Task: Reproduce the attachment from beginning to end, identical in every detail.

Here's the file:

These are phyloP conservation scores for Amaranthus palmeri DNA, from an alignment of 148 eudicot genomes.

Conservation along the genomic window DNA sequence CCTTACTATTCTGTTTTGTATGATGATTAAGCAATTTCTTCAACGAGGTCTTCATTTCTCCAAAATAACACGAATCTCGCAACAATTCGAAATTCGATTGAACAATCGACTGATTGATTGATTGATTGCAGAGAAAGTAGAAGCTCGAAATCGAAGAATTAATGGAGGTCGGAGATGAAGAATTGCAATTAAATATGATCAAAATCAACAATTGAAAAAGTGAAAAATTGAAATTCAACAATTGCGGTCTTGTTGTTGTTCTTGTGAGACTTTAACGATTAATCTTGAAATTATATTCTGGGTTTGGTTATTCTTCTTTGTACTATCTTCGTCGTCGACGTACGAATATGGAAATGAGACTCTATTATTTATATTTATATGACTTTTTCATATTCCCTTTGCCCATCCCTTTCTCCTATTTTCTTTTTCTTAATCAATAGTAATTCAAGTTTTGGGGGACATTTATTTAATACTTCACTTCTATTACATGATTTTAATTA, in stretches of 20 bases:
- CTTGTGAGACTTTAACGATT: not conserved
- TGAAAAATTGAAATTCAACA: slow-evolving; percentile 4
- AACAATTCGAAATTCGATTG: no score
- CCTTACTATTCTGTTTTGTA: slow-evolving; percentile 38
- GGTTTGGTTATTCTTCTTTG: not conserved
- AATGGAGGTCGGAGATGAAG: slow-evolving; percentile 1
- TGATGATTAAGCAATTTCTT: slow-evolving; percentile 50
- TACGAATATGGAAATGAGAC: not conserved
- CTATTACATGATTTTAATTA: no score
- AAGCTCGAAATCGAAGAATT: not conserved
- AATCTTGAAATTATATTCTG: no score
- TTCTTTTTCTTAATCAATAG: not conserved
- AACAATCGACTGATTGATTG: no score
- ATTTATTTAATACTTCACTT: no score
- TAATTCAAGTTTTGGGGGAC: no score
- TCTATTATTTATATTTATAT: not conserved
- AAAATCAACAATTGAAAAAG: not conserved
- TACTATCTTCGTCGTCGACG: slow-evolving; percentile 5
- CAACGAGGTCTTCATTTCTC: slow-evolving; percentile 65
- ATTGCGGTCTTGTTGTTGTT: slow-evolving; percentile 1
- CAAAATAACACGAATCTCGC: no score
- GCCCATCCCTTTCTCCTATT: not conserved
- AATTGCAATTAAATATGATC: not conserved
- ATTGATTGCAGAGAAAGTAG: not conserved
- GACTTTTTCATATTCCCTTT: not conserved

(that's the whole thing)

These are phyloP conservation scores for Amaranthus palmeri DNA, from an alignment of 148 eudicot genomes.

Conservation along the genomic window DNA sequence CCTTACTATTCTGTTTTGTATGATGATTAAGCAATTTCTTCAACGAGGTCTTCATTTCTCCAAAATAACACGAATCTCGCAACAATTCGAAATTCGATTGAACAATCGACTGATTGATTGATTGATTGCAGAGAAAGTAGAAGCTCGAAATCGAAGAATTAATGGAGGTCGGAGATGAAGAATTGCAATTAAATATGATCAAAATCAACAATTGAAAAAGTGAAAAATTGAAATTCAACAATTGCGGTCTTGTTGTTGTTCTTGTGAGACTTTAACGATTAATCTTGAAATTATATTCTGGGTTTGGTTATTCTTCTTTGTACTATCTTCGTCGTCGACGTACGAATATGGAAATGAGACTCTATTATTTATATTTATATGACTTTTTCATATTCCCTTTGCCCATCCCTTTCTCCTATTTTCTTTTTCTTAATCAATAGTAATTCAAGTTTTGGGGGACATTTATTTAATACTTCACTTCTATTACATGATTTTAATTA, in stretches of 20 bases:
- CTTGTGAGACTTTAACGATT: not conserved
- TGAAAAATTGAAATTCAACA: slow-evolving; percentile 4
- AACAATTCGAAATTCGATTG: no score
- CCTTACTATTCTGTTTTGTA: slow-evolving; percentile 38
- GGTTTGGTTATTCTTCTTTG: not conserved
- AATGGAGGTCGGAGATGAAG: slow-evolving; percentile 1
- TGATGATTAAGCAATTTCTT: slow-evolving; percentile 50
- TACGAATATGGAAATGAGAC: not conserved
- CTATTACATGATTTTAATTA: no score
- AAGCTCGAAATCGAAGAATT: not conserved
- AATCTTGAAATTATATTCTG: no score
- TTCTTTTTCTTAATCAATAG: not conserved
- AACAATCGACTGATTGATTG: no score
- ATTTATTTAATACTTCACTT: no score
- TAATTCAAGTTTTGGGGGAC: no score
- TCTATTATTTATATTTATAT: not conserved
- AAAATCAACAATTGAAAAAG: not conserved
- TACTATCTTCGTCGTCGACG: slow-evolving; percentile 5
- CAACGAGGTCTTCATTTCTC: slow-evolving; percentile 65
- ATTGCGGTCTTGTTGTTGTT: slow-evolving; percentile 1
- CAAAATAACACGAATCTCGC: no score
- GCCCATCCCTTTCTCCTATT: not conserved
- AATTGCAATTAAATATGATC: not conserved
- ATTGATTGCAGAGAAAGTAG: not conserved
- GACTTTTTCATATTCCCTTT: not conserved